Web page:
The Portfolio Project represents a portable showcase of a student’s expertise in a chosen field. There are two types of portfolio: Best Work Portfolio and Growth Portfolio.
A best work portfolio “highlights and shows evidence of the best work of learners. It can include both product and process.”1 This type of portfolio often correlates with the amount of effort students have invested in their work. An advantage of this type of portfolio is the freedom it affords learners to select items that reflect their highest level of learning. Another advantage of this type of portfolio is that it gives students the opportunity to explain why their chosen work showcases examples that represent their best effort and achievement. Best work portfolios are used to determine student achievement, their preparedness for post-secondary admissions and employability.2
A growth portfolio “demonstrates an individual’s development and growth over time.”3 This development can encompass academic or thinking skills, content knowledge, self-knowledge or any area that is important in a student’s chosen discipline. Growth portfolios aim to provide opportunities for learners to reflect and to see their own changes over time and in turn, share their journey with others. An advantage of this type of portfolio is it allows students to see how achievement is often a result of their ability to self-evaluate, set goals and work over time. Growth portfolios can be used to assess a learner’s knowledge, skills and attitudes, their ability to work in teams and as part of their preparation towards their chosen careers.4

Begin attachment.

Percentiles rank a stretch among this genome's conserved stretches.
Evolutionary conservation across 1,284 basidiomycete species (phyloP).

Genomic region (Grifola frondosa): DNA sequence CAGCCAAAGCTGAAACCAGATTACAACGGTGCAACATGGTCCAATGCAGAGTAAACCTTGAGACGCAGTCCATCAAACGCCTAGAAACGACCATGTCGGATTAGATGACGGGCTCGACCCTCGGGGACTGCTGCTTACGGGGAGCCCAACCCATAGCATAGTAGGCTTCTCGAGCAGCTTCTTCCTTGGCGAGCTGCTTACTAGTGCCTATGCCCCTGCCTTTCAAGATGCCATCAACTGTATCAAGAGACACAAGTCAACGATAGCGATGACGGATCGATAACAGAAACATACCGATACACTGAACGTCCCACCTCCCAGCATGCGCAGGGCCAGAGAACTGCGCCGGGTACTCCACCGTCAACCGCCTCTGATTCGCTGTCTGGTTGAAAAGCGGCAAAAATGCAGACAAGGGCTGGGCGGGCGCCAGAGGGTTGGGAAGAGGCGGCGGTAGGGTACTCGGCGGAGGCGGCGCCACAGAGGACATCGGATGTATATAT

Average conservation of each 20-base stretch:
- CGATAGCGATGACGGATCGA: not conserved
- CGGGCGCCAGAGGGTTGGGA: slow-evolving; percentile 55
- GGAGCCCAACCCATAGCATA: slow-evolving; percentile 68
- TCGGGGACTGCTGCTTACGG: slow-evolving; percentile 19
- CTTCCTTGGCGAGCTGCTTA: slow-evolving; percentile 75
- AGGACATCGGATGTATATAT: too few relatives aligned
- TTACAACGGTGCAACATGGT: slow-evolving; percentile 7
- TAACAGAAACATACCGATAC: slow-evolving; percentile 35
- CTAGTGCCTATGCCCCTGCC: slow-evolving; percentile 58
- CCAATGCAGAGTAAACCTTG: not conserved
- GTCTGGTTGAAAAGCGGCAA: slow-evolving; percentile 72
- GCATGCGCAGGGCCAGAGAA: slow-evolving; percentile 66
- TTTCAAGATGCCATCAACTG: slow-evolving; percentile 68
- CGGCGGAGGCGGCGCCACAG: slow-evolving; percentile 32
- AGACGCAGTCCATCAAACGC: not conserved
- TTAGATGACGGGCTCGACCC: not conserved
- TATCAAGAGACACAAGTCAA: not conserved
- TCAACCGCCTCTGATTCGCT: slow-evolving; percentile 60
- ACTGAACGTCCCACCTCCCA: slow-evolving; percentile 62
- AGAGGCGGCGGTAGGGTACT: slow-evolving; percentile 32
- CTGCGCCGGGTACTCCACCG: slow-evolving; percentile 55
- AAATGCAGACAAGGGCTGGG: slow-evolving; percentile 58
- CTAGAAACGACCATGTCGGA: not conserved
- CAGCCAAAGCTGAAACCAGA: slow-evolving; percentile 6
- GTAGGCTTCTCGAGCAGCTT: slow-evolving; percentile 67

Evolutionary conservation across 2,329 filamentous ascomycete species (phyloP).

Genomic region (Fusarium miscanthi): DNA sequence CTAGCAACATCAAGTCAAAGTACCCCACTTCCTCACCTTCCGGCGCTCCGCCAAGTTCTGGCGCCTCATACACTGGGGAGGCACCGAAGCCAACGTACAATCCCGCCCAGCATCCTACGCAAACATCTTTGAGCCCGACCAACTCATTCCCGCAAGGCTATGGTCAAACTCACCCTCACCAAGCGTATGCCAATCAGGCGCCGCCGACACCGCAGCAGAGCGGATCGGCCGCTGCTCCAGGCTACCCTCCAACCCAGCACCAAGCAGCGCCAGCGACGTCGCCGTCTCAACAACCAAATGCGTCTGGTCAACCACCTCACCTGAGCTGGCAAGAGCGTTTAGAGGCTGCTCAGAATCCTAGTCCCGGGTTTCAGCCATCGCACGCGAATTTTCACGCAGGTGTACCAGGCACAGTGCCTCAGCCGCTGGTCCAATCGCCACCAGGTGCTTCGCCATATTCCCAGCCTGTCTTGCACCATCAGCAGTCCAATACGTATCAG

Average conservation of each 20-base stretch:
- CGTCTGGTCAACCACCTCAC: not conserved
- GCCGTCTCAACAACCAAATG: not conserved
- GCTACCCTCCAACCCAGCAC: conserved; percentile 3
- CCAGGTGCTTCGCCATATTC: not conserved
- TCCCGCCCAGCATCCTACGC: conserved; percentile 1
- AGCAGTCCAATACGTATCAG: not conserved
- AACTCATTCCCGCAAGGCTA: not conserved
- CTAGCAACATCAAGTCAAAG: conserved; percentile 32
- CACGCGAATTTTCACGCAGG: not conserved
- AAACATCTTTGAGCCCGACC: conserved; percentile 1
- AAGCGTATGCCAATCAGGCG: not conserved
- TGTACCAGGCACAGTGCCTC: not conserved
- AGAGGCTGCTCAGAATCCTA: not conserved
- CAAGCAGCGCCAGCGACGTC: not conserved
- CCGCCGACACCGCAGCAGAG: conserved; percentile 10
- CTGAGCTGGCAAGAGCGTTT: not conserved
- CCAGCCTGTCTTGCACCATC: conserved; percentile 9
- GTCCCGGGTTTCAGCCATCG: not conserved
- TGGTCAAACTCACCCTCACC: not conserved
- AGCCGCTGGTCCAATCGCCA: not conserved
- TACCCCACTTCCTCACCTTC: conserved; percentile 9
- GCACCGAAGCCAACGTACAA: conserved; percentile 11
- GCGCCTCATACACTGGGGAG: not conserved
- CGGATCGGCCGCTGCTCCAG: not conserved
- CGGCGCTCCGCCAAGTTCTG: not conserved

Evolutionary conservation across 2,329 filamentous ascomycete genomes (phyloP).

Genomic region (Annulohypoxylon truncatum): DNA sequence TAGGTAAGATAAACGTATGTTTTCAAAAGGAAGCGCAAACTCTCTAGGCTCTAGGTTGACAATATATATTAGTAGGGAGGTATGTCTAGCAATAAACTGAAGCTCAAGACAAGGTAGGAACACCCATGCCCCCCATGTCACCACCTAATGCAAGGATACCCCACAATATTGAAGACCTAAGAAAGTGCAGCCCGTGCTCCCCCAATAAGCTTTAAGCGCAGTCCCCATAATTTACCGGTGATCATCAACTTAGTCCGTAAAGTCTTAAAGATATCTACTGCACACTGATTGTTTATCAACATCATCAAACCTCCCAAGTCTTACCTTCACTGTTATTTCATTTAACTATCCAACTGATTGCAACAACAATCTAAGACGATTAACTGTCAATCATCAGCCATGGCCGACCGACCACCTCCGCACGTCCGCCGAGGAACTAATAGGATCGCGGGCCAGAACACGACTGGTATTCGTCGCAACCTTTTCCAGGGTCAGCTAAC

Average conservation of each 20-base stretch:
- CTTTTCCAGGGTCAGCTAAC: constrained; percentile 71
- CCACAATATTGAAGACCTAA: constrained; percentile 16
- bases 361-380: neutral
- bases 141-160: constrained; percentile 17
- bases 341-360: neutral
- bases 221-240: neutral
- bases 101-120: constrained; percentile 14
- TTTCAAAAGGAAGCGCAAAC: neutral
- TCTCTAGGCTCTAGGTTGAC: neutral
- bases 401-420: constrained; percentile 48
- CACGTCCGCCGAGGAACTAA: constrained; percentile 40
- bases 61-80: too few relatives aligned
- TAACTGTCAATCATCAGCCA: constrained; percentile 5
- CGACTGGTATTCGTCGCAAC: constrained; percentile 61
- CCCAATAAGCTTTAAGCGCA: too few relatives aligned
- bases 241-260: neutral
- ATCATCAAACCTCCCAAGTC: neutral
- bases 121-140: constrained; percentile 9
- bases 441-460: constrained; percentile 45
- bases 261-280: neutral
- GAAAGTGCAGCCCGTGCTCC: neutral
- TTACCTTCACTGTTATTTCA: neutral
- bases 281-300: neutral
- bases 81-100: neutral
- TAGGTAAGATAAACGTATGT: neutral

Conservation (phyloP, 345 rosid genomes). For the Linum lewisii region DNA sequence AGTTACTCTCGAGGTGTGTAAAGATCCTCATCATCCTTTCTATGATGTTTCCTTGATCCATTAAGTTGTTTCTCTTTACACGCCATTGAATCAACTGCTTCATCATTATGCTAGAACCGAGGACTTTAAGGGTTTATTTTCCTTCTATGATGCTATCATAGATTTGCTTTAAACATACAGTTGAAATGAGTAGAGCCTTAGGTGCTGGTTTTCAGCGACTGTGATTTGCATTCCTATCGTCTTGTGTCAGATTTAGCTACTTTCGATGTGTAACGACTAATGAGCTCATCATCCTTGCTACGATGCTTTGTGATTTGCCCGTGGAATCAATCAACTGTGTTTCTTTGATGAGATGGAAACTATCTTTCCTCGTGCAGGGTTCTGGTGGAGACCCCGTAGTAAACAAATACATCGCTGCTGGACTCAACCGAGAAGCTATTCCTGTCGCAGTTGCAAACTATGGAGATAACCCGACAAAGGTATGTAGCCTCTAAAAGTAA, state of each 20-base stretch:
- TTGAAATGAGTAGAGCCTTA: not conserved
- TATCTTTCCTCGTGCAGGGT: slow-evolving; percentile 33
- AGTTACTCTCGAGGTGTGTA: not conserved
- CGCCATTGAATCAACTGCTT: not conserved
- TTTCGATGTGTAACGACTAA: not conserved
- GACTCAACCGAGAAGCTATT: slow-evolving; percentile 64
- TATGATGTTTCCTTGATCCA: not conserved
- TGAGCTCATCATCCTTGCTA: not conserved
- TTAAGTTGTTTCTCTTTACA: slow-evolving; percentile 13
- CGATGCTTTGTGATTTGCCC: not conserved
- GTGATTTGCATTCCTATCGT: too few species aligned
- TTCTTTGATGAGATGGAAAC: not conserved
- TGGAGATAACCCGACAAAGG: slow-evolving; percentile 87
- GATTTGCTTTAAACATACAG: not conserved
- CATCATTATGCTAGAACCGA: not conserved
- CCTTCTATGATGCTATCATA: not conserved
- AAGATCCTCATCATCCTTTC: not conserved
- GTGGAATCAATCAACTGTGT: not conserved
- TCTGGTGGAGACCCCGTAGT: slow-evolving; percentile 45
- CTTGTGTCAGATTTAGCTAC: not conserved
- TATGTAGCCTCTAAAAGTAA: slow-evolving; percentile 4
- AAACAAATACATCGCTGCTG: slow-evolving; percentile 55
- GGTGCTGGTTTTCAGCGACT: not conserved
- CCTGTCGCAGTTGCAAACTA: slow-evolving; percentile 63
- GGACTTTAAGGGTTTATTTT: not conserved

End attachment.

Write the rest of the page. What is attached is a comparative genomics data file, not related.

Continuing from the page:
Portfolio projects are valuable tools for building bridges and creating partnerships with varied audiences or stakeholders. Consequently, it results in better learning opportunities for students from across different disciplines. Depending on the purpose of the portfolio, diverse audiences or stakeholders may be enlisted in the portfolio assessment process. To help implement the portfolio process, individuals putting together a portfolio must keep in mind the assessment, evaluation and grading needs and concerns of a portfolio’s primary audience. A portfolio’s alignment with the needs of its audience will usher in a successful result.5
1Carol Rolheiser, Barbara Bower, and Laurie Stevahn, The Portfolio Organizer: Succeeding with Portfolios in Your Classroom (Alexandria, VA: Association for Supervision and Curriculum Development, 2000), 4. http://www.questia.com/read/119456777/the-portfolio-organizer-succeeding-with-portfolios.
5 Ibid, 5